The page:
v. 1. Jurisprudence. The end of law -- v. 2. The nature of law -- v. 3. The scope and subject matter of law. Sources, forms, modes of growth -- v. 4. Application and enforcement of law. Analysis of general juristic conceptions -- v. 5. The system of law.
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“Among books of similar scope, this is the recognized classic. Those who read this book will have the strange privilege of _thinking things together_ in the law from the beginning of world history to the moment Pound sent his writings to the printer.”—_American Bar Association Journal_.
The church in legal history: The idea of universality. The idea of authority. The idea of good faith. The idea of law. By R. Pound.--The function of law in society today: The future of the common law, by D. J. Lyne. Law and civil liberty, by G. Clark. Natural law and positive law, by H. D. Castro. Law and ethics, by J. J. Burns.
Considered one of Pound's ingenious & stimulating critical historical studies; his theme is the succession of different views held by judges & publicists during the past century as to the relation of law to morality.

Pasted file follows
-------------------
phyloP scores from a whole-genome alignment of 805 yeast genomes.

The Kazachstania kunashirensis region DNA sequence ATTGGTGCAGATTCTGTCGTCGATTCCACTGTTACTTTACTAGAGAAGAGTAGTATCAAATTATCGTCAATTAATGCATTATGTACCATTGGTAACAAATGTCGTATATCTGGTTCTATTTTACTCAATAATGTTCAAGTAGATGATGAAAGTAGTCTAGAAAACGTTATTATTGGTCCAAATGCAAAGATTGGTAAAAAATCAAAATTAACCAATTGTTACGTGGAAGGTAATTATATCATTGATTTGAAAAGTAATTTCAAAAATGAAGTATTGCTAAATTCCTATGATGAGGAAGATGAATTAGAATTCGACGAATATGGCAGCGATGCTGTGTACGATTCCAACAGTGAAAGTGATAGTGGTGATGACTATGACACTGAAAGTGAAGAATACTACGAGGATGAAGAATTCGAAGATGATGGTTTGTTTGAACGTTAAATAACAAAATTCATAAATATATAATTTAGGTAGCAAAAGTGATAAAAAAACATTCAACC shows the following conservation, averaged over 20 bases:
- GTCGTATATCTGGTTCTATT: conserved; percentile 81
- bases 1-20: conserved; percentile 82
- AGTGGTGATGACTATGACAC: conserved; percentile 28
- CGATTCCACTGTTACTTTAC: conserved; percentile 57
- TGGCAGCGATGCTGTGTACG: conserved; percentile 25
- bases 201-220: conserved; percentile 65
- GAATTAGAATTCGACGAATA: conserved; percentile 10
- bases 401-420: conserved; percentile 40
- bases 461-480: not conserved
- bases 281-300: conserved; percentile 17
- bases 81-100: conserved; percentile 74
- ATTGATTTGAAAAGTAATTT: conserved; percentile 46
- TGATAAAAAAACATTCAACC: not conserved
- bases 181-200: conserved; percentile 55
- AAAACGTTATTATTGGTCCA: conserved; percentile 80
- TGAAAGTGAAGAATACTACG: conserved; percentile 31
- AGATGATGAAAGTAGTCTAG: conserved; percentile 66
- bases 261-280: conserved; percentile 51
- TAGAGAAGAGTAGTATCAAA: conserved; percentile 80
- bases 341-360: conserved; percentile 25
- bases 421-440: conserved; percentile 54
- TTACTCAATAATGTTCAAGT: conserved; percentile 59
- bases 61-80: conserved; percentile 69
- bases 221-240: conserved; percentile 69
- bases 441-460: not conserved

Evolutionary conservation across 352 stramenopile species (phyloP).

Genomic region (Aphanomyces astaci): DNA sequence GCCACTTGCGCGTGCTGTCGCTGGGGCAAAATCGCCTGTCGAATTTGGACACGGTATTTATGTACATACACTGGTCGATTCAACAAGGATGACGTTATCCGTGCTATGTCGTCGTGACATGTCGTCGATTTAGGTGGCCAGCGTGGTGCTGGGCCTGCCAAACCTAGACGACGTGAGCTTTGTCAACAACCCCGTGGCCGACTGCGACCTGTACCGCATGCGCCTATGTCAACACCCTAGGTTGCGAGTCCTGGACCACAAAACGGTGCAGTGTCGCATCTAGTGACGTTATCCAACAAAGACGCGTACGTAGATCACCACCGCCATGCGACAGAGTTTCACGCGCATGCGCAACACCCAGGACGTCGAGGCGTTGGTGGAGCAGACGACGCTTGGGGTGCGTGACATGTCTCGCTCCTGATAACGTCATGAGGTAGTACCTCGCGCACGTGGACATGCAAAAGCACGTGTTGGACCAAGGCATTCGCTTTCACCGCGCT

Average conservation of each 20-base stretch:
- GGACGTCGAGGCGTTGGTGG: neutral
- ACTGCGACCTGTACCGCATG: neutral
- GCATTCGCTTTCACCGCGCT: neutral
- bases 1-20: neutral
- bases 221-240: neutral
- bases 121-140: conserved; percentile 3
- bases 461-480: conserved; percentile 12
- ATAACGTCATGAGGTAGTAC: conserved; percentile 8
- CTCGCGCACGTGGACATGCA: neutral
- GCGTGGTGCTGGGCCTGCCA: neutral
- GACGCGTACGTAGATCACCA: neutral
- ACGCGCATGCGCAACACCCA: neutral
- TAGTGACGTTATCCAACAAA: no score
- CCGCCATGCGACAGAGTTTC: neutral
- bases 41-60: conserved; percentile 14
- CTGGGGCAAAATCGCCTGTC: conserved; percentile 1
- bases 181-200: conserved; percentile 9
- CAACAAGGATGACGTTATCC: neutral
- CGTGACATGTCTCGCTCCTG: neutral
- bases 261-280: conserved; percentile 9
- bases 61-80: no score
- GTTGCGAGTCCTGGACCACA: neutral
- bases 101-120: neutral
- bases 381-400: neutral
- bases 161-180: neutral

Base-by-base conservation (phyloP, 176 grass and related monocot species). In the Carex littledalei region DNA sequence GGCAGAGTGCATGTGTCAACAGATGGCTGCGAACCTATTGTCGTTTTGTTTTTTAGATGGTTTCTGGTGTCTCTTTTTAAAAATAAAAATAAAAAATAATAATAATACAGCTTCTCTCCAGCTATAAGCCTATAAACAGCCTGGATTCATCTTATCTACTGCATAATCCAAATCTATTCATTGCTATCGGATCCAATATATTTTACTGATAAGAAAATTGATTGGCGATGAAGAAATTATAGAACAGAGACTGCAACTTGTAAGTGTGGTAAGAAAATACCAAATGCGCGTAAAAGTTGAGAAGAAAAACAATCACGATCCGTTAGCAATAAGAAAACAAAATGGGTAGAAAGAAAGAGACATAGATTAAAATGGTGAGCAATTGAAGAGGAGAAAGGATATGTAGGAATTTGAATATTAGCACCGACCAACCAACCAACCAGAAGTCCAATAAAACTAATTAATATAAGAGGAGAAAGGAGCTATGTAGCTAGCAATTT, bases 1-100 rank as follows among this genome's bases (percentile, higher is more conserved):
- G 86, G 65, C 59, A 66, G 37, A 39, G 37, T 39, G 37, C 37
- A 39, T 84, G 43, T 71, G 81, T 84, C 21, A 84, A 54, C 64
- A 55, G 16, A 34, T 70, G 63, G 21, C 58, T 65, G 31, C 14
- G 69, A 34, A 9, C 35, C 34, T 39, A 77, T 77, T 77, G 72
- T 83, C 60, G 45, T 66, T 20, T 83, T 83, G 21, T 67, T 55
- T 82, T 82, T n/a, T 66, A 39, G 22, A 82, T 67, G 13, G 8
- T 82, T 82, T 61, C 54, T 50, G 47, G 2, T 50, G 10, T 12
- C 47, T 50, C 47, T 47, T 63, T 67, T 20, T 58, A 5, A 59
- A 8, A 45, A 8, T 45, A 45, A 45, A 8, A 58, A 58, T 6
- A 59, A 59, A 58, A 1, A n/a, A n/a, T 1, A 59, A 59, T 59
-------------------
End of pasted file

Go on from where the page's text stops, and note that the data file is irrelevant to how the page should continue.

Roscoe Pound, former dean of Harvard Law School, delivered a series of lectures at the University of Calcutta in 1948. In these lectures, he criticized virtually every modern mode of interpreting the law because he believed the administration of justice had lost its grounding and recourse to enduring ideals. Now published in the U.S. for the first time, Pound's lectures are collected in Liberty Fund's The Ideal Element in Law, Pound's most important contribution to the relationship between law and liberty. (...) The Ideal Element in Law was a radical book for its time and is just as meaningful today as when Pound's lectures were first delivered. Pound's view of the welfare state as a means of expanding government power over the individual speaks to the front-page issues of the new millennium as clearly as it did to America in the mid-twentieth century. Pound argues that the theme of justice grounded in enduring ideals is critical for America. He views American courts as relying on sociological theories, political ends, or other objectives, and in so doing, divorcing the practice of law from the rule of law and the rule of law from the enduring ideal of law itself. Roscoe Pound is universally recognized as one of the most important legal minds of the early twentieth century. Considered by many to be the dean of American jurisprudence, Pound was a former Justice of the Supreme Court of Nebraska and served as dean of Harvard Law School from 1916 to 1936. Please note: This title is available as an ebook for purchase on Amazon, Barnes and Noble, and iTunes. (shrink)